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 Post subject: desert Diamond
PostPosted: Sun Jun 17, 2007 7:31 pm 
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Location: PA.
I have a "Raw Desert Diamond" from the Al hasa desert in Saudi Arabia "Al Qaysumah" found appox. at 47 long./23 n.lat (Al Qaysumah is suppose to have the highest quality stones). My Father found it in 1967 while on military assighment. I can't find out to much about it on the web..can't find a color stonecutter in the US or anyone to appraise it (just looking on the net). I would like to know how much it may be worth, and if it is worth cutting. It's a very clear stone (not brown or yellow and not polished) about the size of a small chicken egg. Where might I be able to send it in the good old U.S. of A., to get this done, and how would I insure it to send it and how could I prevent gettig ripped off sending it to someone. . . . I know, alot of questions, but can you help with some or all of them.....PLEASSSSSEEEEEEE. Thanks a bunch.


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 Post subject:
PostPosted: Sun Jun 17, 2007 7:50 pm 
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Location: Eastern Europe
Have you done this before? Sorry for the question... can't quite know. I am writing the lines below assuming that you have not.


As far as I understand, these stones are some particularly clear quartz... which should make having it cut fairly straight forward.

There are a couple of cutters posting here, and you may well find out about local options too.

Insurance... I wouldn't know. Heard folks doing such a thing, but usually... there is none: one in a million stones breaks, oh well. Hopefully not yours - regardless of value, it sounds like the story of this one in particular would make for a bit of heart break if anything happens.

What can be done with a large, clear bit of rock crystal? A few interesting things come to mind...

E.g THESE are quartz (ok, not clear) - definitely not boring. The cut of the green piece holds an award, as much as I remember.

THESE too...and Gene is posting here sometimes.

Being a carving fan at heart, 'thought I'd mention THESE too.

One way to go about this job, would be to drop a line and see who and under what terms would take your rock.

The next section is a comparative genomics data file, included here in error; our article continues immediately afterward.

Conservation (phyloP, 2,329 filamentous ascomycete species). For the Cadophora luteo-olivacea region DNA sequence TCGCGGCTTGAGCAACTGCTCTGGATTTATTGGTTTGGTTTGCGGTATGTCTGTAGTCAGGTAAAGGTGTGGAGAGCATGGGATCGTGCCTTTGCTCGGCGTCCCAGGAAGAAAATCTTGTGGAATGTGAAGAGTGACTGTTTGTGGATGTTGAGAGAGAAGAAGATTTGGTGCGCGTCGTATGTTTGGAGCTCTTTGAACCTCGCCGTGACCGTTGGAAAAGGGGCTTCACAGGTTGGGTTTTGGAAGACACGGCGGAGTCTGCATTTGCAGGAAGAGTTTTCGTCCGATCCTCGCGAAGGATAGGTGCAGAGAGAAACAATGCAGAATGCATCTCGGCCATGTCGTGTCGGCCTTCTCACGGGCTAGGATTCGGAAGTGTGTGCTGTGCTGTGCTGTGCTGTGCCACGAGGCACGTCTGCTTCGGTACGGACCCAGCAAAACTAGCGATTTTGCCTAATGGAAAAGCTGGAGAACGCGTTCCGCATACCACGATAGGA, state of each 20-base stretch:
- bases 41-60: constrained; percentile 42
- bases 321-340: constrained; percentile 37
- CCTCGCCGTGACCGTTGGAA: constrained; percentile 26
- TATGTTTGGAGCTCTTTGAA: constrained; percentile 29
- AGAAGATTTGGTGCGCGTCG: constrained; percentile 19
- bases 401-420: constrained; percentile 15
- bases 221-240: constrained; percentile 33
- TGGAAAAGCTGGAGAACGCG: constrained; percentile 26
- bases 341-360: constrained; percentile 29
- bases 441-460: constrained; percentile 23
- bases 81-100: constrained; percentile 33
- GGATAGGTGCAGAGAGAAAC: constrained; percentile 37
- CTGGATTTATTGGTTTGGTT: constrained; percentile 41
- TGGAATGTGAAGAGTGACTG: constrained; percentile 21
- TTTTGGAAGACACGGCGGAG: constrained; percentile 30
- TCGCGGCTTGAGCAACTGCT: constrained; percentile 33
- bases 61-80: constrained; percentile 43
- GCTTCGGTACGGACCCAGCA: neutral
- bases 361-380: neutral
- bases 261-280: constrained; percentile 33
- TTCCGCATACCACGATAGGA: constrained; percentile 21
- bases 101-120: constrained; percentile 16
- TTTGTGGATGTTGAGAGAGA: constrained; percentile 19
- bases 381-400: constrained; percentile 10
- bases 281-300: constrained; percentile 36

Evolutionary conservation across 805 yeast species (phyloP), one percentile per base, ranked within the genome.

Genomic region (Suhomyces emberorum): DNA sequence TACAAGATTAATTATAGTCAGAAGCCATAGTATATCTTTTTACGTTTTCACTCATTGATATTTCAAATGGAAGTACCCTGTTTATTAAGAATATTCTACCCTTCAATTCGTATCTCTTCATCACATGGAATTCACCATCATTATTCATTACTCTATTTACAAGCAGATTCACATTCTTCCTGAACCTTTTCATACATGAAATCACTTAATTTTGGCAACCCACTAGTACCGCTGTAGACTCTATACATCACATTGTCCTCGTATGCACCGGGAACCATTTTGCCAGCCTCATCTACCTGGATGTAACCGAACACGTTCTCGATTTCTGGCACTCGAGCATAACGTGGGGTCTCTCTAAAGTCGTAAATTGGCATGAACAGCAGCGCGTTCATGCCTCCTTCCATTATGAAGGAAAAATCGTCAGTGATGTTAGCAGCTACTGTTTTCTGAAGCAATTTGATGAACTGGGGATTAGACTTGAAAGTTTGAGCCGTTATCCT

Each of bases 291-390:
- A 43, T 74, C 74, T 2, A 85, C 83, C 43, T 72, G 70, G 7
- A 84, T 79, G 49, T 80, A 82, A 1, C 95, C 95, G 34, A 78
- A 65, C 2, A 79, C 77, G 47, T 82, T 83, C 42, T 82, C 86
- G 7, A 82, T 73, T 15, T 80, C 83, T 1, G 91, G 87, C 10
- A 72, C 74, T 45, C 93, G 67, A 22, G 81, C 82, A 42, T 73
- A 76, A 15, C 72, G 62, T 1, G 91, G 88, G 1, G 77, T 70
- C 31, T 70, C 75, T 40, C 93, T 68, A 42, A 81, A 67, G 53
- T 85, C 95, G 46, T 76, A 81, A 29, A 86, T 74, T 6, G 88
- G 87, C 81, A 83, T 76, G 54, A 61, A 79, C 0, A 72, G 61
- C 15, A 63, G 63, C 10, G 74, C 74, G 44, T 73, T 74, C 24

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 Post subject:
PostPosted: Sun Jun 17, 2007 8:21 pm 
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Location: PA.
I have never done "this" before, My Dad just passed away, and I found this in a container clearly marked (where and when he found it) in his coin collection.......I did however, complete a jewlery repair corse from Education Direct, and have been playing around making jewlery and setting stones, repairs, etc....but know little about gemology.

Thank's so much for the help, and "I'll be back" to check out more of your site, and posters.


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 Post subject:
PostPosted: Mon Jun 18, 2007 10:13 am 
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Joined: Thu Mar 15, 2007 11:50 pm
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Location: Virginia, USA
cajohns-

Inteesting story.

Odd coinicidence- a few weeks ago a budding rockhound showed me some rocks he had picked up in a wadi in Saudi Arabia when he was stationed there as a member of the U. S. Air Force. He too was wondering about the cutting possibilities. All turned out to be waterworn crystals and pebbles of colorless quartz with a thin brownish iron oxide surface stain. Most were only cherry-sized. One showed distinct crystal faces. Most were somewhat flawed with typical internal feathers and fractures.

As to possibilities for your stone: you might want a faceted egg, or sphere, or even a polished crystal ball. You have to decide on whether to retain the size and shape of the stone, or to get the most flawless gem out of the rough. In any event the finished product would have more keepsake value than anything else. But even colorless quartz can be very attractive when polished.

Good Luck!

-Dick D.


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 Post subject: Re: desert Diamond
PostPosted: Mon Jun 18, 2007 12:04 pm 
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Location: Southern California, U.S.A.
cajohns wrote:
I have a "Raw Desert Diamond" from the Al hasa desert in Saudi Arabia "Al Qaysumah" found appox. at 47 long./23 n.lat (Al Qaysumah is suppose to have the highest quality stones).

I have what I think is the same kind of stone, given to me by an oil company worker assigned to Saudi Arabia. It's definitely clear crystalline quartz and the thing that makes it collectible to me is its shape and surface texture. It exhibits what in German is called "dreikanter" (three-cornered) weathering. Blowing sand over the eons has altered the original crystal shape into one that's typical of aeolian weathering. Does yours have that kind of appearance?

_________________
Rick Martin

www.artcutgems.com


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